Student Theses and Dissertations

Date of Award


Document Type


Degree Name

Doctor of Philosophy (PhD)

RU Laboratory

Nottebohm Laboratory


The ability to identify and interpret auditory stimuli from the environmental milieu is of particular importance in species that communicate using learned vocalizations. By chronically recording multiunit neuronal responses in awake, behaving zebra finch songbirds, I have demonstrated that the caudomedial neostriatum (NCM), a telencephalic nucleus in the ascending auditory pathway, exhibits responses that range from unselective to highly selective for species-specific stimuli. Sites demonstrating habituating responses are also found and are arranged heterogeneously with selective sites that do not habituate. During the act of singing, activity changes at the habituating sites becoming nonhabituating with neuronal firing occurring at distinct points in the song. Together, these data suggest the involvement of NCM in the processing of behaviorally significant stimuli both for passive audition and for auditory feedback.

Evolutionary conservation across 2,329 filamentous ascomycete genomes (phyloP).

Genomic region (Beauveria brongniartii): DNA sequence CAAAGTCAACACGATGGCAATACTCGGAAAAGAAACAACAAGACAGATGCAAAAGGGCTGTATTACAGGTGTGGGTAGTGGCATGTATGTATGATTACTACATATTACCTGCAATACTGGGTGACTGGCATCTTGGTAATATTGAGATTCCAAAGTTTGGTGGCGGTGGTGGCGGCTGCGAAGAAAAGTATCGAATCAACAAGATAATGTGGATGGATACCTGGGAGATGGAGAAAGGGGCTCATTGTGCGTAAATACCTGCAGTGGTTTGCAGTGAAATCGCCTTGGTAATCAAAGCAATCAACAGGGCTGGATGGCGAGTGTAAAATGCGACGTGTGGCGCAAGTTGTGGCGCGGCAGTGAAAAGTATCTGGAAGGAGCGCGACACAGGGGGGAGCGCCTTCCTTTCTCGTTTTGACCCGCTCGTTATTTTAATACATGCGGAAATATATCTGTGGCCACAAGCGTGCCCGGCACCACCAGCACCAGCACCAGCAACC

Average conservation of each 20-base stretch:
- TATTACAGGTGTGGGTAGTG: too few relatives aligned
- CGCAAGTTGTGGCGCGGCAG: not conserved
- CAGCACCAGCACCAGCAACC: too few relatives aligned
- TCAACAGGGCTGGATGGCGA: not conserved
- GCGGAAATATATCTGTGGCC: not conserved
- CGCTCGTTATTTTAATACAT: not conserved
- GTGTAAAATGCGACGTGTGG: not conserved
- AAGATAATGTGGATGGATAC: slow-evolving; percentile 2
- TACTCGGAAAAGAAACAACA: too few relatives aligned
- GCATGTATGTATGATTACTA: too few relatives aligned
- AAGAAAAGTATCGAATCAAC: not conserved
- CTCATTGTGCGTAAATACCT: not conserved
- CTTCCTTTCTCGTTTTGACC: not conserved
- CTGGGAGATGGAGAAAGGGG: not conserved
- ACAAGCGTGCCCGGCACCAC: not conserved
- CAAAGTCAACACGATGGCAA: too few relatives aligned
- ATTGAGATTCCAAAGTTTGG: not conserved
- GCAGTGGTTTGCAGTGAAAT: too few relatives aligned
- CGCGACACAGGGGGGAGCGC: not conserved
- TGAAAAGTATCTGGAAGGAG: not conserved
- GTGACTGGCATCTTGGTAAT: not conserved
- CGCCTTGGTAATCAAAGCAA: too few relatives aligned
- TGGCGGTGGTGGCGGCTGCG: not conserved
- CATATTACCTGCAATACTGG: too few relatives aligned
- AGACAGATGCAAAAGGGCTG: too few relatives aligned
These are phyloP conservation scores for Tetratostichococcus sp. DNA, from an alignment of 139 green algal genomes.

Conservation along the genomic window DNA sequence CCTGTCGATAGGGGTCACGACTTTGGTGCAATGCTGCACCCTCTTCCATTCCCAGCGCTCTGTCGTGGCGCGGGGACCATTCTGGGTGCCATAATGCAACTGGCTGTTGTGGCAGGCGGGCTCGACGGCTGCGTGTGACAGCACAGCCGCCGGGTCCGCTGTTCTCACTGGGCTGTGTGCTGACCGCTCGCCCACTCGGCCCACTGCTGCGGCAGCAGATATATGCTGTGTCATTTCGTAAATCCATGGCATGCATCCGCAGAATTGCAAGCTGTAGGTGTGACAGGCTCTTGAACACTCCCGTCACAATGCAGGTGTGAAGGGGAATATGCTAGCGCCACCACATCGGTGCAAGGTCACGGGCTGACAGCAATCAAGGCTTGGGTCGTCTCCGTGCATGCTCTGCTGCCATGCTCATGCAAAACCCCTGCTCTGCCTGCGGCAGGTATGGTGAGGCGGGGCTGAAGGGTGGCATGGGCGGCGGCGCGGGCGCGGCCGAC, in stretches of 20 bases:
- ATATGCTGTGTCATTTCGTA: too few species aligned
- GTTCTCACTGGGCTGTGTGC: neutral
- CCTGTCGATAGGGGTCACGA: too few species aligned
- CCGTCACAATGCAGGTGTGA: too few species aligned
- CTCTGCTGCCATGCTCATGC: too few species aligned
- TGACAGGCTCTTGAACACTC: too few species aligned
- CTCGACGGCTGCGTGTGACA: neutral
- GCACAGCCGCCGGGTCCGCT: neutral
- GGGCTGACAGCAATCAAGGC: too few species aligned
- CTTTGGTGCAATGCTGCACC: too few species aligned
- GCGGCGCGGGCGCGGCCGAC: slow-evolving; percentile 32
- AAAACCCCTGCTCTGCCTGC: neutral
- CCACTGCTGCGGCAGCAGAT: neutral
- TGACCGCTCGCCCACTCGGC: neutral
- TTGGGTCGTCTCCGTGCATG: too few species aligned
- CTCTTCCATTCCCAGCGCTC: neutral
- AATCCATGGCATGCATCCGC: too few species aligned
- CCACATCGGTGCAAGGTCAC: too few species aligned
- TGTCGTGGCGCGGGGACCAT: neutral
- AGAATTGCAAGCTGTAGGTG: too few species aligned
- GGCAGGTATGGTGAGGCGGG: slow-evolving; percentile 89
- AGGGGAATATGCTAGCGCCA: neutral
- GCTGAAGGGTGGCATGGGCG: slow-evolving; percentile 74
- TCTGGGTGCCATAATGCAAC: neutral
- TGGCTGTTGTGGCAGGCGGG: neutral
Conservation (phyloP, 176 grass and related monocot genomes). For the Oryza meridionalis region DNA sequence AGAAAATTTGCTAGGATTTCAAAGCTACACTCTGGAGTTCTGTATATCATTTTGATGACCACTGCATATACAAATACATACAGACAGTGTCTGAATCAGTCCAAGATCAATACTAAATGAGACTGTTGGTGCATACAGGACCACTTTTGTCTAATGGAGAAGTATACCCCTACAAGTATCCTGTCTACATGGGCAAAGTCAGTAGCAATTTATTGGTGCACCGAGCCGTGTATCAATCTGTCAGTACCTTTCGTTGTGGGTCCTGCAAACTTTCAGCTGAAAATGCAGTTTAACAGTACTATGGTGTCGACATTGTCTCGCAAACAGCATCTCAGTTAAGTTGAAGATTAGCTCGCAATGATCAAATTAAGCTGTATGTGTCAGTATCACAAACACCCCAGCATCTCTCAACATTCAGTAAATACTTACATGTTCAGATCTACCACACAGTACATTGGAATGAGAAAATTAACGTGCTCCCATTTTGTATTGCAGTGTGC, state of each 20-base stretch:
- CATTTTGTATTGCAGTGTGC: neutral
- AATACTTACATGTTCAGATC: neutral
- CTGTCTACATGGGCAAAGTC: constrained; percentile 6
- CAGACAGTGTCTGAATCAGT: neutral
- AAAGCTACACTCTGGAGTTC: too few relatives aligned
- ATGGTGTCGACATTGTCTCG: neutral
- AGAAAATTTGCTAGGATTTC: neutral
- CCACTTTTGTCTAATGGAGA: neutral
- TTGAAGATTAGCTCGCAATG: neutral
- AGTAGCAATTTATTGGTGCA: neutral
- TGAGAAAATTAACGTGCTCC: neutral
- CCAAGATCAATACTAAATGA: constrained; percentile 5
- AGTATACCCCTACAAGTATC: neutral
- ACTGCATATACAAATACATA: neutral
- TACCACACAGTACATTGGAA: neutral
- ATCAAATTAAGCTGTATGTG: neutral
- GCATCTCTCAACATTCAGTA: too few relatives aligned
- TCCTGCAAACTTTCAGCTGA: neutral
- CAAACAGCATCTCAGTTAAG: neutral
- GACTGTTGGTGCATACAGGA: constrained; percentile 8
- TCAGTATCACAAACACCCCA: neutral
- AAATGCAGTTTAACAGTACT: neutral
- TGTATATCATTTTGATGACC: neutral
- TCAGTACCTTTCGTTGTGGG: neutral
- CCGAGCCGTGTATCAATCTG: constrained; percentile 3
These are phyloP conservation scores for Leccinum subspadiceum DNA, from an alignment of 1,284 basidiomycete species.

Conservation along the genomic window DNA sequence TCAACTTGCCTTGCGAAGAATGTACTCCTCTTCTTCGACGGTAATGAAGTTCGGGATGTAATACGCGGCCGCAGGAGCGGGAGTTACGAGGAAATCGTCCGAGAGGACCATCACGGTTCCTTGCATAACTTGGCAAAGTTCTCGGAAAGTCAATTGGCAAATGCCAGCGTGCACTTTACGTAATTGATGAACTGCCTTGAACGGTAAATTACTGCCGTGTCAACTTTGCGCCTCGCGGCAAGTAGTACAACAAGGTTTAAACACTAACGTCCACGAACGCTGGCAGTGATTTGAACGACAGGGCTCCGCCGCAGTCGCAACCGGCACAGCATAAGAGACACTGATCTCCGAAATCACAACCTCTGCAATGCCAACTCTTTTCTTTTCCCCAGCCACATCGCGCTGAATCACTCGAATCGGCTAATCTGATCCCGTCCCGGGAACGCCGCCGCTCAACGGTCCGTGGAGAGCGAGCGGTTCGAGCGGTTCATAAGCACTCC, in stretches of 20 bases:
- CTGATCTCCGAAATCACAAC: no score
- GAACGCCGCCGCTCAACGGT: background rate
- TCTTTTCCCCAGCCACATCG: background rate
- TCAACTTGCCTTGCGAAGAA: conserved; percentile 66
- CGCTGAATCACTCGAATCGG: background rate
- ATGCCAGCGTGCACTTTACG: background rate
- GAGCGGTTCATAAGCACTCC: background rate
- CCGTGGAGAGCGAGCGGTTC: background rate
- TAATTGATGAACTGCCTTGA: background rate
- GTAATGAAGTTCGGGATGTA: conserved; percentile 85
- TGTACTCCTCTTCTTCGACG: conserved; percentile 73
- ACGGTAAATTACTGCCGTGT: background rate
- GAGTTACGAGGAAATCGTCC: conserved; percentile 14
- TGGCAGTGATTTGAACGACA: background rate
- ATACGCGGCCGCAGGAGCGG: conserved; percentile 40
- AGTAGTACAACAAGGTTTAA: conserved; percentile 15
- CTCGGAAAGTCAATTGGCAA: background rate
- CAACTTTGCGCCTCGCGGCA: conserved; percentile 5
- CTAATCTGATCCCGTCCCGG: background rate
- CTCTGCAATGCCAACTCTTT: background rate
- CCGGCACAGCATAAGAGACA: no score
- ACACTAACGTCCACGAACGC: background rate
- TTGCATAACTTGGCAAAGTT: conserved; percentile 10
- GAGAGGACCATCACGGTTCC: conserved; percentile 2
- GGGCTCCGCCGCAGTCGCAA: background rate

A thesis presented to the faculty of The Rockefeller University in partial fulfillment of the requirements for the degree of Doctor of Philosophy

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